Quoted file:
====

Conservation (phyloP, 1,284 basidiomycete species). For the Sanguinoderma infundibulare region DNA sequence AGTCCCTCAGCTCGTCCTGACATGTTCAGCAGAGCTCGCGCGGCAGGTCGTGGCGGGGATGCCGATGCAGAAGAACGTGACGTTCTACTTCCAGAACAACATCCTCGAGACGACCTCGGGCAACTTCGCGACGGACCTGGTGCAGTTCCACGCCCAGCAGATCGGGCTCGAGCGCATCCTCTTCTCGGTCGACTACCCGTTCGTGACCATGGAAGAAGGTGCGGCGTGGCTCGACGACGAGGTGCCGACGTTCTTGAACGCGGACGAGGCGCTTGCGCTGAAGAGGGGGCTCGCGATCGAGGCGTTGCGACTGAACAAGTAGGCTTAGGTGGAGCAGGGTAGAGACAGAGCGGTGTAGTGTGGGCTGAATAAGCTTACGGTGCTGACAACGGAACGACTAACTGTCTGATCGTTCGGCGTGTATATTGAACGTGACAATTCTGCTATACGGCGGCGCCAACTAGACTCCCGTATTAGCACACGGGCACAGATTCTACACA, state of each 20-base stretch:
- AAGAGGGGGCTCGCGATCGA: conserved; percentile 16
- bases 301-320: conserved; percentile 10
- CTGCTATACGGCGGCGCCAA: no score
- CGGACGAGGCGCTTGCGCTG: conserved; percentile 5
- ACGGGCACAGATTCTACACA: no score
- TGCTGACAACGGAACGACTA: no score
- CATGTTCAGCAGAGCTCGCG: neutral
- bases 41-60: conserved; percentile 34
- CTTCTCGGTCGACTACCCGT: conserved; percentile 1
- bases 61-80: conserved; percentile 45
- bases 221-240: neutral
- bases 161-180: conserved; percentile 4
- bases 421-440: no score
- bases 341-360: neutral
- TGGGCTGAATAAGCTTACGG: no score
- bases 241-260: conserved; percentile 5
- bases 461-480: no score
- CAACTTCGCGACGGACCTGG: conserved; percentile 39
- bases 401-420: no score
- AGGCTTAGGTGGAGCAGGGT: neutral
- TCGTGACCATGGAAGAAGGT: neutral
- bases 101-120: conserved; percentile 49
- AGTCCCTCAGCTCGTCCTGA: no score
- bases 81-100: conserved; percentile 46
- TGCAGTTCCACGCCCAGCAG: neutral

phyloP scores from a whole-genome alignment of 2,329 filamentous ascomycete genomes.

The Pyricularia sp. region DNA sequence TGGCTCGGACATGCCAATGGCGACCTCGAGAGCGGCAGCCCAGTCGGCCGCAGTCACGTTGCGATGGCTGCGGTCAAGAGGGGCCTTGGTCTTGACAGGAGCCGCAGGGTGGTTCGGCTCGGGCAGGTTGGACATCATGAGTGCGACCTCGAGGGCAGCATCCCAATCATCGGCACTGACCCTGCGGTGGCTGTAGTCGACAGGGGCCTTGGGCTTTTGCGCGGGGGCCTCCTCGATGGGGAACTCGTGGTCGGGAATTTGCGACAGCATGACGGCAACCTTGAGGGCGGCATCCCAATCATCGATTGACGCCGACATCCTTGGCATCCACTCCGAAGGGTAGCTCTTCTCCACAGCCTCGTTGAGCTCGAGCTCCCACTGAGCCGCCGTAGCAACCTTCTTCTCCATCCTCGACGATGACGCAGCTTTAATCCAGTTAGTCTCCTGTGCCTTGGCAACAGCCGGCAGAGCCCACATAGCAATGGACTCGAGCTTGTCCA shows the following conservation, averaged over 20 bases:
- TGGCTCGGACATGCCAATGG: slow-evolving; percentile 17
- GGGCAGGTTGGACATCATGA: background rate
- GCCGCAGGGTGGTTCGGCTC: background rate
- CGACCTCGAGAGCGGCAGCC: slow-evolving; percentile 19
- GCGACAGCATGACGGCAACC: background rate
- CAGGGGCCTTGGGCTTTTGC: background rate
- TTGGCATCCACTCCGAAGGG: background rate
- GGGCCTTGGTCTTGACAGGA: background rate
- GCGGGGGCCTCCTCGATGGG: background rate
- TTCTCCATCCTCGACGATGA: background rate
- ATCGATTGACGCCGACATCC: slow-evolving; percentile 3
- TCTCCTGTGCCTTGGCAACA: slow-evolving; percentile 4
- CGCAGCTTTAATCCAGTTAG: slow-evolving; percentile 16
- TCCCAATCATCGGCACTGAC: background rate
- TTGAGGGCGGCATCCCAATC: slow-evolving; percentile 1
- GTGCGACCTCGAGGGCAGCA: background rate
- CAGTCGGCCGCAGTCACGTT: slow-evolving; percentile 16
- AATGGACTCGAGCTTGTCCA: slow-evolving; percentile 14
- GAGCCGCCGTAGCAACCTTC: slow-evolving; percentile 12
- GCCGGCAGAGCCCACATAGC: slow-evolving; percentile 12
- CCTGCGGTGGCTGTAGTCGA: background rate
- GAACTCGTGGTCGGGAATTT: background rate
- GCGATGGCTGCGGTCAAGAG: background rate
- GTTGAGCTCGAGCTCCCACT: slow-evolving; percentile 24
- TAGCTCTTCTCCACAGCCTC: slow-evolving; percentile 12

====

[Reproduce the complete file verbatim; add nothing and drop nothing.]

Conservation (phyloP, 1,284 basidiomycete species). For the Sanguinoderma infundibulare region DNA sequence AGTCCCTCAGCTCGTCCTGACATGTTCAGCAGAGCTCGCGCGGCAGGTCGTGGCGGGGATGCCGATGCAGAAGAACGTGACGTTCTACTTCCAGAACAACATCCTCGAGACGACCTCGGGCAACTTCGCGACGGACCTGGTGCAGTTCCACGCCCAGCAGATCGGGCTCGAGCGCATCCTCTTCTCGGTCGACTACCCGTTCGTGACCATGGAAGAAGGTGCGGCGTGGCTCGACGACGAGGTGCCGACGTTCTTGAACGCGGACGAGGCGCTTGCGCTGAAGAGGGGGCTCGCGATCGAGGCGTTGCGACTGAACAAGTAGGCTTAGGTGGAGCAGGGTAGAGACAGAGCGGTGTAGTGTGGGCTGAATAAGCTTACGGTGCTGACAACGGAACGACTAACTGTCTGATCGTTCGGCGTGTATATTGAACGTGACAATTCTGCTATACGGCGGCGCCAACTAGACTCCCGTATTAGCACACGGGCACAGATTCTACACA, state of each 20-base stretch:
- AAGAGGGGGCTCGCGATCGA: conserved; percentile 16
- bases 301-320: conserved; percentile 10
- CTGCTATACGGCGGCGCCAA: no score
- CGGACGAGGCGCTTGCGCTG: conserved; percentile 5
- ACGGGCACAGATTCTACACA: no score
- TGCTGACAACGGAACGACTA: no score
- CATGTTCAGCAGAGCTCGCG: neutral
- bases 41-60: conserved; percentile 34
- CTTCTCGGTCGACTACCCGT: conserved; percentile 1
- bases 61-80: conserved; percentile 45
- bases 221-240: neutral
- bases 161-180: conserved; percentile 4
- bases 421-440: no score
- bases 341-360: neutral
- TGGGCTGAATAAGCTTACGG: no score
- bases 241-260: conserved; percentile 5
- bases 461-480: no score
- CAACTTCGCGACGGACCTGG: conserved; percentile 39
- bases 401-420: no score
- AGGCTTAGGTGGAGCAGGGT: neutral
- TCGTGACCATGGAAGAAGGT: neutral
- bases 101-120: conserved; percentile 49
- AGTCCCTCAGCTCGTCCTGA: no score
- bases 81-100: conserved; percentile 46
- TGCAGTTCCACGCCCAGCAG: neutral

phyloP scores from a whole-genome alignment of 2,329 filamentous ascomycete genomes.

The Pyricularia sp. region DNA sequence TGGCTCGGACATGCCAATGGCGACCTCGAGAGCGGCAGCCCAGTCGGCCGCAGTCACGTTGCGATGGCTGCGGTCAAGAGGGGCCTTGGTCTTGACAGGAGCCGCAGGGTGGTTCGGCTCGGGCAGGTTGGACATCATGAGTGCGACCTCGAGGGCAGCATCCCAATCATCGGCACTGACCCTGCGGTGGCTGTAGTCGACAGGGGCCTTGGGCTTTTGCGCGGGGGCCTCCTCGATGGGGAACTCGTGGTCGGGAATTTGCGACAGCATGACGGCAACCTTGAGGGCGGCATCCCAATCATCGATTGACGCCGACATCCTTGGCATCCACTCCGAAGGGTAGCTCTTCTCCACAGCCTCGTTGAGCTCGAGCTCCCACTGAGCCGCCGTAGCAACCTTCTTCTCCATCCTCGACGATGACGCAGCTTTAATCCAGTTAGTCTCCTGTGCCTTGGCAACAGCCGGCAGAGCCCACATAGCAATGGACTCGAGCTTGTCCA shows the following conservation, averaged over 20 bases:
- TGGCTCGGACATGCCAATGG: slow-evolving; percentile 17
- GGGCAGGTTGGACATCATGA: background rate
- GCCGCAGGGTGGTTCGGCTC: background rate
- CGACCTCGAGAGCGGCAGCC: slow-evolving; percentile 19
- GCGACAGCATGACGGCAACC: background rate
- CAGGGGCCTTGGGCTTTTGC: background rate
- TTGGCATCCACTCCGAAGGG: background rate
- GGGCCTTGGTCTTGACAGGA: background rate
- GCGGGGGCCTCCTCGATGGG: background rate
- TTCTCCATCCTCGACGATGA: background rate
- ATCGATTGACGCCGACATCC: slow-evolving; percentile 3
- TCTCCTGTGCCTTGGCAACA: slow-evolving; percentile 4
- CGCAGCTTTAATCCAGTTAG: slow-evolving; percentile 16
- TCCCAATCATCGGCACTGAC: background rate
- TTGAGGGCGGCATCCCAATC: slow-evolving; percentile 1
- GTGCGACCTCGAGGGCAGCA: background rate
- CAGTCGGCCGCAGTCACGTT: slow-evolving; percentile 16
- AATGGACTCGAGCTTGTCCA: slow-evolving; percentile 14
- GAGCCGCCGTAGCAACCTTC: slow-evolving; percentile 12
- GCCGGCAGAGCCCACATAGC: slow-evolving; percentile 12
- CCTGCGGTGGCTGTAGTCGA: background rate
- GAACTCGTGGTCGGGAATTT: background rate
- GCGATGGCTGCGGTCAAGAG: background rate
- GTTGAGCTCGAGCTCCCACT: slow-evolving; percentile 24
- TAGCTCTTCTCCACAGCCTC: slow-evolving; percentile 12